Dr. Yongheng Huang has received the 2016 Texas A&M Technology Commercialization Innovation Award for development of a novel chemical water treatment technology.
The award recognizes researchers whose work exemplifies the spirit of innovation within the Texas A&M University System, according to award organizers.
Huang is a Texas A&M AgriLife Research engineer in College Station.
The chemical water-treatment platform removes a broad spectrum of heavy metals from some of the most challenging and high-impact industrial waste streams.
“The Activated Iron Technology was globally licensed to Siemens Water,” Huang said. “It has attracted broad attention for its potential in heavy metals-impaired wastewater treatment in steam-electric power plants, mining and refinery industries.”
Huang said the technology can also be applied to treat impurities in groundwater used in municipal water supplies.
The technology, which has been part of Huang’s research for more than 15 years, utilizes common industrial material iron powder to create a reactive media, he said. Through a controlled process, the media can transform and immobilize various heavy metal contaminants such as selenium, mercury and arsenic.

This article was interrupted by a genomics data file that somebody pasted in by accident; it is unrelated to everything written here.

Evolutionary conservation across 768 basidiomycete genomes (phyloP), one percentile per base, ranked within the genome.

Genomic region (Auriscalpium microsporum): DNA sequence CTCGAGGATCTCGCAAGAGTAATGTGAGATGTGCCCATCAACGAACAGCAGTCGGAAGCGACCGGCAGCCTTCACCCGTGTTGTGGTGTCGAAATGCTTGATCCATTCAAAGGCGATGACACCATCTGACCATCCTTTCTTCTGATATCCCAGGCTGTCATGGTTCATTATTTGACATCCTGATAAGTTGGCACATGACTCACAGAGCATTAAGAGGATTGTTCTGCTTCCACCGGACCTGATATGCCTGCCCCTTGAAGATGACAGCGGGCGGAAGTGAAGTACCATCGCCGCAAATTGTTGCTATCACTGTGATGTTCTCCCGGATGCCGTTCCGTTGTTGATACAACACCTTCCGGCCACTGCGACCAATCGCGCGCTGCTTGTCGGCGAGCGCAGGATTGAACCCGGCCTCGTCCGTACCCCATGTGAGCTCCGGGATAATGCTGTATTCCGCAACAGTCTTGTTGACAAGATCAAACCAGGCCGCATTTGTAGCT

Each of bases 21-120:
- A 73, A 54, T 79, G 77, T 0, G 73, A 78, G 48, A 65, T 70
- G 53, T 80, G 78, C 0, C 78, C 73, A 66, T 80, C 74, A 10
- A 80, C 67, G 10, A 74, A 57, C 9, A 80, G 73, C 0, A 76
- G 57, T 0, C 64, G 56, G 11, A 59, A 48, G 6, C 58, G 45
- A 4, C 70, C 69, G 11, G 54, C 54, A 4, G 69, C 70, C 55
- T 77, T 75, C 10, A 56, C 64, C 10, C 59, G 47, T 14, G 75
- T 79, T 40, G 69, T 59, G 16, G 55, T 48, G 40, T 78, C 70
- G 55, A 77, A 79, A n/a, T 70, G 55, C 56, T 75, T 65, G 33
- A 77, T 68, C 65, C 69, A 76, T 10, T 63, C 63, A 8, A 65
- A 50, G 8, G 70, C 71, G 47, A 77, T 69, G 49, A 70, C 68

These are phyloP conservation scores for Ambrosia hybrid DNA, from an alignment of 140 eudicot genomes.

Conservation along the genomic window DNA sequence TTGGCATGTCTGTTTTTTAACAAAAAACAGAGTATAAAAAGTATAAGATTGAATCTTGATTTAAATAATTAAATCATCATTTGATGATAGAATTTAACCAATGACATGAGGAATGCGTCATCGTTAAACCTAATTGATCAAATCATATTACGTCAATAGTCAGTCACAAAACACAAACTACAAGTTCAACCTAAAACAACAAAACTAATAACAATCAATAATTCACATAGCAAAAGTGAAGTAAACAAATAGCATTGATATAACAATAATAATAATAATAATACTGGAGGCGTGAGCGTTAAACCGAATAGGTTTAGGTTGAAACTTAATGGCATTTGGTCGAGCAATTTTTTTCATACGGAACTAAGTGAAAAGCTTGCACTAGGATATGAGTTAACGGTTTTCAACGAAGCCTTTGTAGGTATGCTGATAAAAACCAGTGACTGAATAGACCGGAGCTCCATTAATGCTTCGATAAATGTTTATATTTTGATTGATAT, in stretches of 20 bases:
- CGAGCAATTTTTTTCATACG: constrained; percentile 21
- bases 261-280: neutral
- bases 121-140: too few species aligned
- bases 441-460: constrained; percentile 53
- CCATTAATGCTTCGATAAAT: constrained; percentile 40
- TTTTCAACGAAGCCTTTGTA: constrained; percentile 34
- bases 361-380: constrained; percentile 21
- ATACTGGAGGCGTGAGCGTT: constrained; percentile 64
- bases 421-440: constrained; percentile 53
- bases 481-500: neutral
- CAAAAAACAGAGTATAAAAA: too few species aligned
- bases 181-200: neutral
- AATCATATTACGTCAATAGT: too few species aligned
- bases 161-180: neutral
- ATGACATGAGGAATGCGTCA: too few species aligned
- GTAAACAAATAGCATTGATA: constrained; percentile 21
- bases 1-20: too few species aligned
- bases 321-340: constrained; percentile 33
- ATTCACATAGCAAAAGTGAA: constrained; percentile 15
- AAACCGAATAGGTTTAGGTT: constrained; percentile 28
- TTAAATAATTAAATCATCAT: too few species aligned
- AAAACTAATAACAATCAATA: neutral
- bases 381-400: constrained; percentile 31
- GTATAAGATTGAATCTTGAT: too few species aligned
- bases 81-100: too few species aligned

“The process is consistent and has many advantages over biological solutions,” Huang said.
Earlier this year, Huang and Dr. Tian C. Zhang of the University of Nebraskajointly won the 2016 Grand Prize in Excellence in Environmental Engineering and Science from the American Academy of Environmental Engineers and Scientists for their work with the Activated Iron Technology. In 2013, he received the Rudolfs Industrial Waste Management Medal from the Water Environment Federation.
Huang earned his master’s degree from Tsinghua University of China and his doctorate from the University of Nebraska-Lincoln. His research interests include water/wastewater treatment technologies, air pollution control technologies, wetland hydrology and environmental colloidal chemistry.